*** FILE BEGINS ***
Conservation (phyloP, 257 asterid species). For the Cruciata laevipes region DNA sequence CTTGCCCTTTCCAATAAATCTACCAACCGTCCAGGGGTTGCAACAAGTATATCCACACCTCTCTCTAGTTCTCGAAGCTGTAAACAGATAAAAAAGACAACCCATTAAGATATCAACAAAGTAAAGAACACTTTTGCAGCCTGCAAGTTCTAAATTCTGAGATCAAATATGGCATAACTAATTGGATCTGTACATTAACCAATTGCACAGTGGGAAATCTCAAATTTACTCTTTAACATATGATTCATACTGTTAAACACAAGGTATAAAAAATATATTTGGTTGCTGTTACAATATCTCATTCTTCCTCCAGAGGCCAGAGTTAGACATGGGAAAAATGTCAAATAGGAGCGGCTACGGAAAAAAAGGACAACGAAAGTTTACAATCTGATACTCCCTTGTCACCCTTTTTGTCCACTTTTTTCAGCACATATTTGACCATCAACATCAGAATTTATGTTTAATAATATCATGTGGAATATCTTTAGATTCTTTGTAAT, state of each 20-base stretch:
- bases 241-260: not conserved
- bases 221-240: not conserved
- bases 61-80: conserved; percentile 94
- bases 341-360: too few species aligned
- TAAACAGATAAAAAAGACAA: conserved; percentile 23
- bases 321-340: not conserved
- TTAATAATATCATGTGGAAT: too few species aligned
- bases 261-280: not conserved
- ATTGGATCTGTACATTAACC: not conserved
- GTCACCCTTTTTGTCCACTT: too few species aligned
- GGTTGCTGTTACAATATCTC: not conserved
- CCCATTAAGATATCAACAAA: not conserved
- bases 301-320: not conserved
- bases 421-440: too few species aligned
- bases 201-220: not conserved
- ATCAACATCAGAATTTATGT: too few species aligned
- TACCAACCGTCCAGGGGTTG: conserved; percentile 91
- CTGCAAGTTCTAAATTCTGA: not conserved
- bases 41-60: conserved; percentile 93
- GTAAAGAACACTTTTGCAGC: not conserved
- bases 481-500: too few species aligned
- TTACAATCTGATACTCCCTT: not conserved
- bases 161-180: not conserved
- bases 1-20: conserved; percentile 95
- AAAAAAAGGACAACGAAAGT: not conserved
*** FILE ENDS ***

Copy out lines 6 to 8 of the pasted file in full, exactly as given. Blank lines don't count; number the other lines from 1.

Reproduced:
- TAAACAGATAAAAAAGACAA: conserved; percentile 23
- bases 321-340: not conserved
- TTAATAATATCATGTGGAAT: too few species aligned